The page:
UCL Museums & Collections Blog
  •  
  •  
  • Categories

  •  
  • Tags

  •  
  • Archives

  • Bentham ‘present but not voting’

    By Nicholas J Booth, on 12 July 2013

    Jeremy Bentham prepares for the meeting.

    Jeremy Bentham prepares for the meeting.

    Tuesday 9th July marked the day that the retiring Provost, Sir Malcolm Grant, attended his final UCL Council meeting. UCL Museums marked this by doing something a little bit special…

    Most people know that Jeremy Bentham, the spiritual founder of UCL, attends every UCL Council meeting. He is always recorded as ‘present but not voting’, except when the Council is split on a motion. On those rare occasions he gets a vote, and always votes in favour of the motion, due to his mischievous personality.

    It’s a brilliant story, it has everything: a dead body, academic eccentricity, reanimation of a corpse, ancient tradition…what’s not to love? Except, unfortunately, it’s a myth. One of the many legends that have built up around the ‘old radical’ that I have no doubt that he would have enjoyed.

    Maneuvering the auto-icon  into the Council chamber.

    Maneuvering the auto-icon
    into the Council chamber.

    The auto-icon possibly did attend council meetings to mark the 100th and 150th anniversaries  of the founding of UCL (1926 and 1976 respectively). I say possibility because even though it is given as fact by several sources, including Wikipedia, there is no proof in the auto-icon archive. I tend to treat any Bentham ‘fact’ with suspicion unless a few different sources verify it. A lot of visitors love Bentham; we need to know that what we are telling them is true.

    Given the end of the Provost’s ten year stint, and the fact it was upsetting seeing the disappointed looks on visitors faces when asked if the story was true, we decided to make myth a reality. And not only that, we would take lots of pictures and make sure that it was definitely recorded in our archives for future generations.

    'Last one to stand has to get the coffees'.

    ‘Last one to stand has to get the coffee’.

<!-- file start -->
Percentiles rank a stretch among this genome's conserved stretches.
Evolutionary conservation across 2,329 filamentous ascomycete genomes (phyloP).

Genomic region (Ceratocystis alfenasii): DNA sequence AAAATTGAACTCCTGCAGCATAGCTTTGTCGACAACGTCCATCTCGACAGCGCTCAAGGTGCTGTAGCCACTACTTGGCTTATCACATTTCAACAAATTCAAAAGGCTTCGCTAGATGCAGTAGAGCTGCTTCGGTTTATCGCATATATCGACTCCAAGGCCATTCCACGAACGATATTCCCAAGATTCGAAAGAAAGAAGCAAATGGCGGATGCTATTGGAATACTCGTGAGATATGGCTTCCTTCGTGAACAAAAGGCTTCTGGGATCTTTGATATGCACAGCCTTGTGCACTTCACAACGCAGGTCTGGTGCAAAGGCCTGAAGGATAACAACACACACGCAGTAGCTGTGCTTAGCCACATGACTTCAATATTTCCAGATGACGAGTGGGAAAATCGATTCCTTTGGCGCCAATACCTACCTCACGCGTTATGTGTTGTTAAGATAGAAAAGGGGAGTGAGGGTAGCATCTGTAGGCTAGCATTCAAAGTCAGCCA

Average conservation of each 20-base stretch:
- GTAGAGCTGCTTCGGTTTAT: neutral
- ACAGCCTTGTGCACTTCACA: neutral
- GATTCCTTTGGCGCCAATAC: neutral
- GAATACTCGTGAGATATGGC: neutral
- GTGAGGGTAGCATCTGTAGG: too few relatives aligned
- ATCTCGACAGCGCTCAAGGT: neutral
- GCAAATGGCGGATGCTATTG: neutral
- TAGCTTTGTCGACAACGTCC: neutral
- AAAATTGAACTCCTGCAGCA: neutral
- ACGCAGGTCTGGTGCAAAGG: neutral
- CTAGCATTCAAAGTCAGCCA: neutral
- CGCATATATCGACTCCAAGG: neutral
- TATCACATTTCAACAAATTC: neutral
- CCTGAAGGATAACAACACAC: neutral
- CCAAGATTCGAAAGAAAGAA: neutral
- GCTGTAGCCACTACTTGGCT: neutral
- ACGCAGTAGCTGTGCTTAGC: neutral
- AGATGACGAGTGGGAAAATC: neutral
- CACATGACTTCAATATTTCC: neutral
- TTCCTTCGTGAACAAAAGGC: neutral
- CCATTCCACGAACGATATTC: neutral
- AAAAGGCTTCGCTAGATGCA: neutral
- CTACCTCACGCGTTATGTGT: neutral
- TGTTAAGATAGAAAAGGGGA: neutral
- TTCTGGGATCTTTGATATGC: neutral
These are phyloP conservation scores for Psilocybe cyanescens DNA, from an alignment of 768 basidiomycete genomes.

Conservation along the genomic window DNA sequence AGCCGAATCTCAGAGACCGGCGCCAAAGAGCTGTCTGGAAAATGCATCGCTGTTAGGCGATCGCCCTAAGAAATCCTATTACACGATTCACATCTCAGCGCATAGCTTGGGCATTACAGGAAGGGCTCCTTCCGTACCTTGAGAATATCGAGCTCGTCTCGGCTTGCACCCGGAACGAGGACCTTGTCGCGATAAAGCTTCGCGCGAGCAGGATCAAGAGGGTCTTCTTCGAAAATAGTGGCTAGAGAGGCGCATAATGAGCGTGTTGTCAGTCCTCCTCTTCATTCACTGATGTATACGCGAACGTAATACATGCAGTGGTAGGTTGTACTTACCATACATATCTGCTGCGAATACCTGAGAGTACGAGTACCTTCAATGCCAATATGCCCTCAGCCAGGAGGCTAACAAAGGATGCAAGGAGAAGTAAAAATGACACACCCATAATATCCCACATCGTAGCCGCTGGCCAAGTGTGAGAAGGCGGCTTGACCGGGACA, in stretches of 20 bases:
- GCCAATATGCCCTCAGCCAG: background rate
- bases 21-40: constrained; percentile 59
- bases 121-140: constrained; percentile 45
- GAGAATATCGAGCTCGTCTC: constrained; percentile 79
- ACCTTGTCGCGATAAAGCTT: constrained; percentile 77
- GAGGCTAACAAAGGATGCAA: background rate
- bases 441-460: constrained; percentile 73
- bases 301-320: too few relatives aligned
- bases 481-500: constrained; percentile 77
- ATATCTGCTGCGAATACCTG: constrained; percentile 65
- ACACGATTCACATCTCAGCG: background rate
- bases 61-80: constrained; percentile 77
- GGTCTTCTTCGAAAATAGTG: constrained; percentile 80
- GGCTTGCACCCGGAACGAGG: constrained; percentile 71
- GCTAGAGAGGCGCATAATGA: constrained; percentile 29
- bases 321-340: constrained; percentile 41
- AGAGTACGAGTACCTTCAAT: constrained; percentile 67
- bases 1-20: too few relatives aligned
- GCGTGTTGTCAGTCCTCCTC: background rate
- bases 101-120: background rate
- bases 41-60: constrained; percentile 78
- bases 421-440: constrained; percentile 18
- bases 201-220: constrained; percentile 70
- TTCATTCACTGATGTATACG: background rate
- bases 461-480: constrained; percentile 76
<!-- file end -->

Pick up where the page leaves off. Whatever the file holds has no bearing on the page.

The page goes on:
One of the main reasons that we don’t get the auto-icon out that often, except to clean or inspect it, is that it’s not an easy job. It takes 3 people to move and, as Bentham’s skeleton is bolted to his chair, it has to be moved in one go. This involves two people carrying the chair and body, while a third holds onto the feet to try to keep them still. The skeleton is held together with copper wire and hinges at the joints, which means in theory the auto-icon could move like a living person. In practice this means that his feet want to stay on the ground or, if held high enough, dangle off the chair. An absolute nightmare when you are trying to move delicately.

    Another reason why we try not to move it is the fear of pests getting onto Bentham’s clothes, eating away and causing huge damage. The undershirt had to be replaced in 1939 because of this, and it has been treated twice for infestations since the 1980’s. Small holes and areas of grazing are clearly visible on the clothes. The first thing I did as soon as we got him safely into the council chamber was hoover the floor, to try get rid of any bugs or beats. The auto-icon never touched the floor during its outing, to avoid any bugs that might be lurking.

    Time for the Council to get down to serious business.

    Time for the Council to get down to serious business.

    After an hour or so sitting with the corpse of the 84 year old, the members of the Council started arriving. The attendees seemed to fall into three groups. Those who knew about it before walked into the room scanning the faces of everyone sat down until spotting him, stopped briefly and laughed. The second group were people who had no idea that it would be happening. They walked into the room, usually made it to their seats and then looked about before spotting him (it was probably his hat which gave him away), looked surprised and then usually asking if it was really him before laughing. Both these groups then pulled out their phones and took pictures. The final group consisted of people who walked in, dropped their stuff off at their desk, went for a coffee and then sat down at their desk without seeing him. I have to say that most of the student representatives fell into this category.

    UCL security got into the spirit of things  by dressing in the traditional beadle outfit.

    UCL security got into the spirit of things
    by dressing in the traditional beadle outfit.

    The Council meeting lasted for well over three hours and I’m sure there were a lot of questions addressed to Jeremy during it. Afterwards it was time to return it to its usual home, and put Jeremy Bentham to bed.

    There are no plans to move him again in the near future. All I need to do now is update our documentation and archive, and our web pages, plus a past blog. Oh and Wikipedia…

    Further Bentham news and information can be found on our auto-icon webpages.

    Nick Booth is one of the Curators of the Teaching and Research Collections at UCL.

    Bookmark and Share

    One Response to “Bentham ‘present but not voting’”

    Leave a Reply